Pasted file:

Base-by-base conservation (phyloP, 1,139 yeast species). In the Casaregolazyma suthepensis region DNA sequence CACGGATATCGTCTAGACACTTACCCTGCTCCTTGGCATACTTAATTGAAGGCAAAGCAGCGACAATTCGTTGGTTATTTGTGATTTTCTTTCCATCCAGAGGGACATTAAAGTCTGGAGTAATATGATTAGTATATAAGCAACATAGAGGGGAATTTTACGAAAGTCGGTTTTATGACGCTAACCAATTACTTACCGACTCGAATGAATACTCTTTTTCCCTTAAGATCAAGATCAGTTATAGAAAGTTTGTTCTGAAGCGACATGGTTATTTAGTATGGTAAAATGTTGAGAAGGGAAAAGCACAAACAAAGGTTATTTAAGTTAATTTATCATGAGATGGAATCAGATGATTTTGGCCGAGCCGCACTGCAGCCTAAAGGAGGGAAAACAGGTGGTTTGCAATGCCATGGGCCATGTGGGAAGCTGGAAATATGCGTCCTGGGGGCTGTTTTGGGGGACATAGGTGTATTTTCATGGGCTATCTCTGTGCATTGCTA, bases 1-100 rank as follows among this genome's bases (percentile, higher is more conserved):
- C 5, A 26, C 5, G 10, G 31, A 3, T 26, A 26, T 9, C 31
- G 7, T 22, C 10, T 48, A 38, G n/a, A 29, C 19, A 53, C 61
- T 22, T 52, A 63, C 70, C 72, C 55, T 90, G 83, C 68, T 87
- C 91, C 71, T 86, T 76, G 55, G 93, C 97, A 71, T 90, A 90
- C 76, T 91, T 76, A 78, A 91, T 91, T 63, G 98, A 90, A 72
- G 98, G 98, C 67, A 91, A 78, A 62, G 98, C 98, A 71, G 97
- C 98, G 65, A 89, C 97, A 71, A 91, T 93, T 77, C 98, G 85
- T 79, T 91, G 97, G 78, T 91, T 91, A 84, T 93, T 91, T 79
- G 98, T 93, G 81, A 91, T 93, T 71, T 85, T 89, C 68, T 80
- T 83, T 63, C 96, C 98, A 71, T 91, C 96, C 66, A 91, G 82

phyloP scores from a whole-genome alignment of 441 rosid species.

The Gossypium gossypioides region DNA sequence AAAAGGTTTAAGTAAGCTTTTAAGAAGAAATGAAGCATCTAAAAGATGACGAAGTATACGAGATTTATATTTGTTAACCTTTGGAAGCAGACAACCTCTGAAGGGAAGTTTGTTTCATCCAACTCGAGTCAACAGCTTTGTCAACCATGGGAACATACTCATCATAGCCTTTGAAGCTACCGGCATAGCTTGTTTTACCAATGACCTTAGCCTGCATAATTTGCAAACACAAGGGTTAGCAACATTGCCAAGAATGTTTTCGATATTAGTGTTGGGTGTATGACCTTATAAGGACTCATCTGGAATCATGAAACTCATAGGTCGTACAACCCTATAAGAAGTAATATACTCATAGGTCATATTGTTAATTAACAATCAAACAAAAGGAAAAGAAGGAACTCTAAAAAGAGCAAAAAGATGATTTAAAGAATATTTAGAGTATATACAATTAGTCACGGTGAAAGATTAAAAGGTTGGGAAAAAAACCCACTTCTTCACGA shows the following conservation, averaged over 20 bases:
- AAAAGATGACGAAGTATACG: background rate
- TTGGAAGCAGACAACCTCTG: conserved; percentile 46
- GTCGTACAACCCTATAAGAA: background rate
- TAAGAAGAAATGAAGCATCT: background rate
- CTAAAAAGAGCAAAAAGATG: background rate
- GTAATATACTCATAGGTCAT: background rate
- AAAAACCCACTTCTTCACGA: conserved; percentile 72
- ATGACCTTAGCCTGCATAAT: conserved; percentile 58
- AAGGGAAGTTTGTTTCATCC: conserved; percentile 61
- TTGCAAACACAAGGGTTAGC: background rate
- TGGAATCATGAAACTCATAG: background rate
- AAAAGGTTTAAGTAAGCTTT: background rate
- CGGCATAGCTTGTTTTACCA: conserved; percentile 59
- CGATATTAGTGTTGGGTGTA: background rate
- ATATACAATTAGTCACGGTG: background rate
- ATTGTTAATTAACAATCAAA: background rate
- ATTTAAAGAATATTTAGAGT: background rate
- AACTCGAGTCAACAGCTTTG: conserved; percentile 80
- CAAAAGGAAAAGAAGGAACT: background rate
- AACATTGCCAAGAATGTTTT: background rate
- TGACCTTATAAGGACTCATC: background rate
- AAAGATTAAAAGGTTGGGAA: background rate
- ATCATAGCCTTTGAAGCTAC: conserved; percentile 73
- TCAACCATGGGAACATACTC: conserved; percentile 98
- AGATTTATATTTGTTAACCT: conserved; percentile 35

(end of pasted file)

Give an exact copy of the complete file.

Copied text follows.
Base-by-base conservation (phyloP, 1,139 yeast species). In the Casaregolazyma suthepensis region DNA sequence CACGGATATCGTCTAGACACTTACCCTGCTCCTTGGCATACTTAATTGAAGGCAAAGCAGCGACAATTCGTTGGTTATTTGTGATTTTCTTTCCATCCAGAGGGACATTAAAGTCTGGAGTAATATGATTAGTATATAAGCAACATAGAGGGGAATTTTACGAAAGTCGGTTTTATGACGCTAACCAATTACTTACCGACTCGAATGAATACTCTTTTTCCCTTAAGATCAAGATCAGTTATAGAAAGTTTGTTCTGAAGCGACATGGTTATTTAGTATGGTAAAATGTTGAGAAGGGAAAAGCACAAACAAAGGTTATTTAAGTTAATTTATCATGAGATGGAATCAGATGATTTTGGCCGAGCCGCACTGCAGCCTAAAGGAGGGAAAACAGGTGGTTTGCAATGCCATGGGCCATGTGGGAAGCTGGAAATATGCGTCCTGGGGGCTGTTTTGGGGGACATAGGTGTATTTTCATGGGCTATCTCTGTGCATTGCTA, bases 1-100 rank as follows among this genome's bases (percentile, higher is more conserved):
- C 5, A 26, C 5, G 10, G 31, A 3, T 26, A 26, T 9, C 31
- G 7, T 22, C 10, T 48, A 38, G n/a, A 29, C 19, A 53, C 61
- T 22, T 52, A 63, C 70, C 72, C 55, T 90, G 83, C 68, T 87
- C 91, C 71, T 86, T 76, G 55, G 93, C 97, A 71, T 90, A 90
- C 76, T 91, T 76, A 78, A 91, T 91, T 63, G 98, A 90, A 72
- G 98, G 98, C 67, A 91, A 78, A 62, G 98, C 98, A 71, G 97
- C 98, G 65, A 89, C 97, A 71, A 91, T 93, T 77, C 98, G 85
- T 79, T 91, G 97, G 78, T 91, T 91, A 84, T 93, T 91, T 79
- G 98, T 93, G 81, A 91, T 93, T 71, T 85, T 89, C 68, T 80
- T 83, T 63, C 96, C 98, A 71, T 91, C 96, C 66, A 91, G 82

phyloP scores from a whole-genome alignment of 441 rosid species.

The Gossypium gossypioides region DNA sequence AAAAGGTTTAAGTAAGCTTTTAAGAAGAAATGAAGCATCTAAAAGATGACGAAGTATACGAGATTTATATTTGTTAACCTTTGGAAGCAGACAACCTCTGAAGGGAAGTTTGTTTCATCCAACTCGAGTCAACAGCTTTGTCAACCATGGGAACATACTCATCATAGCCTTTGAAGCTACCGGCATAGCTTGTTTTACCAATGACCTTAGCCTGCATAATTTGCAAACACAAGGGTTAGCAACATTGCCAAGAATGTTTTCGATATTAGTGTTGGGTGTATGACCTTATAAGGACTCATCTGGAATCATGAAACTCATAGGTCGTACAACCCTATAAGAAGTAATATACTCATAGGTCATATTGTTAATTAACAATCAAACAAAAGGAAAAGAAGGAACTCTAAAAAGAGCAAAAAGATGATTTAAAGAATATTTAGAGTATATACAATTAGTCACGGTGAAAGATTAAAAGGTTGGGAAAAAAACCCACTTCTTCACGA shows the following conservation, averaged over 20 bases:
- AAAAGATGACGAAGTATACG: background rate
- TTGGAAGCAGACAACCTCTG: conserved; percentile 46
- GTCGTACAACCCTATAAGAA: background rate
- TAAGAAGAAATGAAGCATCT: background rate
- CTAAAAAGAGCAAAAAGATG: background rate
- GTAATATACTCATAGGTCAT: background rate
- AAAAACCCACTTCTTCACGA: conserved; percentile 72
- ATGACCTTAGCCTGCATAAT: conserved; percentile 58
- AAGGGAAGTTTGTTTCATCC: conserved; percentile 61
- TTGCAAACACAAGGGTTAGC: background rate
- TGGAATCATGAAACTCATAG: background rate
- AAAAGGTTTAAGTAAGCTTT: background rate
- CGGCATAGCTTGTTTTACCA: conserved; percentile 59
- CGATATTAGTGTTGGGTGTA: background rate
- ATATACAATTAGTCACGGTG: background rate
- ATTGTTAATTAACAATCAAA: background rate
- ATTTAAAGAATATTTAGAGT: background rate
- AACTCGAGTCAACAGCTTTG: conserved; percentile 80
- CAAAAGGAAAAGAAGGAACT: background rate
- AACATTGCCAAGAATGTTTT: background rate
- TGACCTTATAAGGACTCATC: background rate
- AAAGATTAAAAGGTTGGGAA: background rate
- ATCATAGCCTTTGAAGCTAC: conserved; percentile 73
- TCAACCATGGGAACATACTC: conserved; percentile 98
- AGATTTATATTTGTTAACCT: conserved; percentile 35